When the world gets closer.

We help you see farther.

Sign up to our expressly international daily newsletter.

At China Young Mental Development Base
At China Young Mental Development Base
Gabriele Battaglia

BEIJING — A military-style boot camp in Beijing's suburbs is at the front line of China's battle against Internet addiction, a disorder that the government claims is afflicting millions of its children. The camp run by an army colonel is where desperate parents are sending their children in the hopes of weaning them off online games, cybersex and chats.

The China Young Mental Development Base in Daxing district uses a blend of therapy and military drills to treat children such as 18-year-old Wang Dewei, the son of middle-class officials in the Hebei province. He says they forced him to come here.

"I had constant arguments with my parents, and instead of heading home after school I used to sneak off to an Internet café," he says. "The first time I saw the psychologists I started crying because my parents had tricked me. They told me we were going to Beijing on a day trip and instead they took me here. They just want me to study so I can make money."

Center director Dr. Tao Ran says most of the patients here come from wealthy families. Treatment costs more than $1,000 a month.

"They are generally the children of government officials or businessmen," Tao says. "They are from the wealthy middle class that puts a lot of pressure on their children. This creates conflicts and inferiority complexes."

Until recently, most of the children here were about 18 years old. But now the center is seeing children as young as 12 being sent here, and 90% of them are boys.

Keep reading... Show less
You've reached your monthly limit of free articles.
To read the full article, please subscribe.
Get unlimited access. Support Worldcrunch's unique mission:
  • Exclusive coverage from the world's top sources, in English for the first time.
  • Stories from the best international journalists.
  • Insights from the widest range of perspectives, languages and countries
Already a subscriber? Log in

When the world gets closer, we help you see farther

Sign up to our expressly international daily newsletter!
FOCUS: Russia-Ukraine War

The Dead And Disappeared: A Village Emerges From 72 Days Of Russian Occupation

Russian forces have been pushed out of the area around Kharkiv. Villages that were occupied for two months are free once more — but utterly destroyed. And thousands of people have disappeared without a trace.

Kharkiv and the surrounding villages faced weeks of constant Russian shelling.

Alfred Hackensberger

TSYKRUNY — Andriy Kluchikov uses a walking stick, but is otherwise fairly sprightly for a 94-year-old. Under his black wool hat, Kluchikov seems fearless as he surveys his hometown in northeastern Ukraine. “The missiles don't scare me,” he says with a smile. “I have slept in my own bed every night and never went down into the basement.”

As for the two-meter-wide bomb crater that has appeared in his garden, between the vegetable patch and the greenhouse with its shattered plastic roof, Kluchikov almost seems proud. “No one can intimidate me,” he says. “Not even the Russians.”

Stay up-to-date with the latest on the Russia-Ukraine war, with our exclusive international coverage.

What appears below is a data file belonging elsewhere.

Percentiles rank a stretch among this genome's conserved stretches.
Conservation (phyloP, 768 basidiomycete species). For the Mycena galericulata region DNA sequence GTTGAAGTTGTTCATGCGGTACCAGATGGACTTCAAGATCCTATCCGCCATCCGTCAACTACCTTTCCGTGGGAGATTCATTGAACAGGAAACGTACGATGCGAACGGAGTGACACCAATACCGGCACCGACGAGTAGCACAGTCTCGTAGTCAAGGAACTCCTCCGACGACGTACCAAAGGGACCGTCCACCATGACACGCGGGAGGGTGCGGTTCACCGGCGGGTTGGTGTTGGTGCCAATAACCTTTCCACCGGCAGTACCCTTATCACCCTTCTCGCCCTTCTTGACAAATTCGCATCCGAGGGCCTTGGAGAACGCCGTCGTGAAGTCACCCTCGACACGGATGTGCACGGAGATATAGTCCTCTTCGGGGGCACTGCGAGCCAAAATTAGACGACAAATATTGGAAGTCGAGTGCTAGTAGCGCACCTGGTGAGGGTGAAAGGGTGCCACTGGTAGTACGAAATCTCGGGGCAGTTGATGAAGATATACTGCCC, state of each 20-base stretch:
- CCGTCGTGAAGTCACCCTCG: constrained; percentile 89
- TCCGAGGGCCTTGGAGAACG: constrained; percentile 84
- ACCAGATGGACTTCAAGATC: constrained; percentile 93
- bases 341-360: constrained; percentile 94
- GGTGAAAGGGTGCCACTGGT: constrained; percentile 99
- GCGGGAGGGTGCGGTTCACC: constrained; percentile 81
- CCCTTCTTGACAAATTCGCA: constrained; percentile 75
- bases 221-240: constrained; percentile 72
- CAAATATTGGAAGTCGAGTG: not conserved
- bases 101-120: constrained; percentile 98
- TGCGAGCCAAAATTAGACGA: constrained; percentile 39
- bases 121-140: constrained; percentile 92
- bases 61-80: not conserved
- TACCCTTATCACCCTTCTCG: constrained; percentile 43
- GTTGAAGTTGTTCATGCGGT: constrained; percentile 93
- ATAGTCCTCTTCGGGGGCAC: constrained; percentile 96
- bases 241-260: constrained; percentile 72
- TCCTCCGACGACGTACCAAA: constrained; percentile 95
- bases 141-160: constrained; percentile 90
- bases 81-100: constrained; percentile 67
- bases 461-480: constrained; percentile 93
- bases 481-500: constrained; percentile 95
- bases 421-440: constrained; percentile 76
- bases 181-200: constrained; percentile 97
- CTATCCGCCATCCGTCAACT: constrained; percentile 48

Sign up to our free daily newsletter.

In the early days of the war, in February, Russian artillery almost completely destroyed this village of Tsyrkuny, near Kharkiv, Ukraine's second largest city. Only a few houses, including his own, were left undamaged. Shortly afterwards, Russian troops marched into the village and occupied it for 72 days. It was not until early this week that the Ukrainian army was able to liberate Tsyrkuny and many other areas to the north of the country’s second-largest city, Kharkiv.

It is the Ukrainians’ most successful counter-offensive so far. They are thought to have pushed the invading troops back almost to the Russian border. “The offensive is gaining momentum,” according to the independent American thinktank Institute for the Study of War. “It has forced Russian troops on the defensive and has successfully alleviated artillery pressure on Kharkiv City.”

In the modern city of Kharkiv, home to around 1.5 million residents, the relief has been palpable over the last few days. Restaurants and cafes have reopened. People are walking and riding bikes in the parks, and couples are strolling hand in hand, enjoying the warm spring sunshine. You can still hear the artillery, but it is now many miles away.

Keep reading... Show less

When the world gets closer, we help you see farther

Sign up to our expressly international daily newsletter!
You've reached your monthly limit of free articles.
To read the full article, please subscribe.
Get unlimited access. Support Worldcrunch's unique mission:
  • Exclusive coverage from the world's top sources, in English for the first time.
  • Stories from the best international journalists.
  • Insights from the widest range of perspectives, languages and countries
Already a subscriber? Log in
THE LATEST
FOCUS
TRENDING TOPICS

Central to the tragic absurdity of this war is the question of language. Vladimir Putin has repeated that protecting ethnic Russians and the Russian-speaking populations of Ukraine was a driving motivation for his invasion.

Yet one month on, a quick look at the map shows that many of the worst-hit cities are those where Russian is the predominant language: Kharkiv, Odesa, Kherson.

Watch Video Show less
MOST READ